What are rewards and recognition? These may be targeted toward acknowledging any of the following: particular results achieved, exceptional performance, handling a difficult situation well, presenting a strong idea or design or an alternative, exceptional execution of normal work responsibilities, and a consistent attitude or approach.
There are two types of rewards and recognition: monetary and non-monetary. Monetary rewards and recognition include raises, gift cards, other cash equivalents, and bonuses. Non-monetary rewards can come in two different forms: tangible and intangible. Tangible rewards and recognition are things such as gifts and perks. Gifts can be things such as pens, watches, tickets, trips, etc. Perks can be things such as the use of a company car or the executive lounge.
The intangible recognition and rewards that come in the form of non-monetary rewards would be words of praise, increased responsibilities, more desired responsibilities, a promotion or title change, increased involvement and influence in the company and on the team, increased trust and autonomy, opportunities for training or education, flexible hours or possibly time off.
It's important to note that verbal praise is much more effective when it's timely. Right after the achievement is noticed, that's when verbal praise is going to be most effective and contextual.
Say that someone was on vacation. There was a big project that came down. You stepped up to the plate and handled the project. It was a lot of work, but it was worth it. That's when the words of praise should come. That's when it's going to be most effective. The context will be there. You'll know exactly what this person is talking about, and it will feel good to receive those words of praise.
Different individuals find different rewards motivating. Ideally, rewards should be chosen to align with what will have the greatest impact on the individual's performance and morale.
How do we present rewards and recognition? There are two ways: formal and informal.
Formal rewards and recognition are generally part of a program or a plan. It's a bigger deal. The amount and the nature of the reward and measurement or conditions associated with earning the recognition will be communicated beforehand. No surprises here.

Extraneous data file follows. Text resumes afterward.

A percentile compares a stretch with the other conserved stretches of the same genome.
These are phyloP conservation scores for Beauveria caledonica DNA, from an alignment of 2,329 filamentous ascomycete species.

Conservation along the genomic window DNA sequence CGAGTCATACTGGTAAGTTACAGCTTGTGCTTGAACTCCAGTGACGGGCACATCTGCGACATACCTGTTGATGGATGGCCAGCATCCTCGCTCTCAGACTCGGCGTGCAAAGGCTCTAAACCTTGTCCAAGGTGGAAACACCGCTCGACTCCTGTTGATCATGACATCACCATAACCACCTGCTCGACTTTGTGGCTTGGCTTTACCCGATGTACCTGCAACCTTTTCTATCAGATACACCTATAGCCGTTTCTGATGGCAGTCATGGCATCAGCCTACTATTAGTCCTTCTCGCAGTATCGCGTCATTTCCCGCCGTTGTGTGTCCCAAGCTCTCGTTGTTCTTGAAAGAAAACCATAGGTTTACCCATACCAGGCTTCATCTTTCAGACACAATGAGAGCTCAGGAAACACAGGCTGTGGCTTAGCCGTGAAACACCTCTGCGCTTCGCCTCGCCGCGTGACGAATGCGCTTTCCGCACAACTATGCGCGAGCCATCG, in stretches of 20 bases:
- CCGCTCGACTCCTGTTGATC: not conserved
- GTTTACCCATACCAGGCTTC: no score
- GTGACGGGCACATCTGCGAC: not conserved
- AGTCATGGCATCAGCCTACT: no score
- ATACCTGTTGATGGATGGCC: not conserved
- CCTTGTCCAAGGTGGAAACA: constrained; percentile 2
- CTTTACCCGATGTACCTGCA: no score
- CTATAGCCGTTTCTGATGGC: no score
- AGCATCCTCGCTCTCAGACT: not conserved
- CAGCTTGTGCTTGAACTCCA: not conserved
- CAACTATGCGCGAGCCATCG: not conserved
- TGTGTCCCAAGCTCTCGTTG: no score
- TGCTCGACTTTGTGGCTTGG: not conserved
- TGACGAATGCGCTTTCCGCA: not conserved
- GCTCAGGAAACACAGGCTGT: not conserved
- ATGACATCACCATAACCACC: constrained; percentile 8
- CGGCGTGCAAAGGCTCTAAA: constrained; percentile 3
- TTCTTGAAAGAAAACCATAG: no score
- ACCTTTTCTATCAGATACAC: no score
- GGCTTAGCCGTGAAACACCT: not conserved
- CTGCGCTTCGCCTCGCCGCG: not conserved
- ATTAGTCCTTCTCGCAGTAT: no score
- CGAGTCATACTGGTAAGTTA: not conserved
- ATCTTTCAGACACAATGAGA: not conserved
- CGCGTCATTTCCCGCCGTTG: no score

Most often, these awards are communicated to a team of individuals performing similar roles. Sometimes these rewards are competitive, so only the top individuals are rewarded. That's not always the case. There may be situations where anyone who reached the communicated standard would be rewarded, or it is only achievable by a group as a collective unit.
Informal rewards and recognition would not be communicated beforehand. This is more spontaneous. They may be part of an internal plan that management has in place.
An organization may have a rewards and recognition program that could incorporate either or both of these kinds of rewards.
The results shown above are positive: improved self-esteem, quality of work increases, positive atmosphere across the team, increased commitment, not to mention the side effects of activities and attitudes that are seen as desirable. Individuals or groups are motivated to continue the recognized activities and attitudes. This positive atmosphere becomes contagious. Individuals, groups, and teams are inspired as a whole to emulate these desired activities.
And since these rewards and recognition reinforce behaviors, they should be given for activities that directly align with team goals, which are never far from mind. It can be useful to get smaller rewards for smaller achievements. The weight of the achievement should be rewarded appropriately.
It's generally better to reserve significant recognition for performance that is above and beyond expectations. Giving rewards and recognition too frequently, for achievements that are too small, or for standard or baseline levels of performance risks the rewards losing meaning, and this may even decrease motivation.
On the flip side, when employees are not rewarded or recognized, we see that high-performing employees may develop the perception that working harder is not beneficial. They may become less motivated. Low-performing employees may see no reason to improve their performance. Employees will not be as invested in team or organizational goals, since they've not been reinforced through reward.
Source: This work is adapted from Sophia author Kelly Nordstrom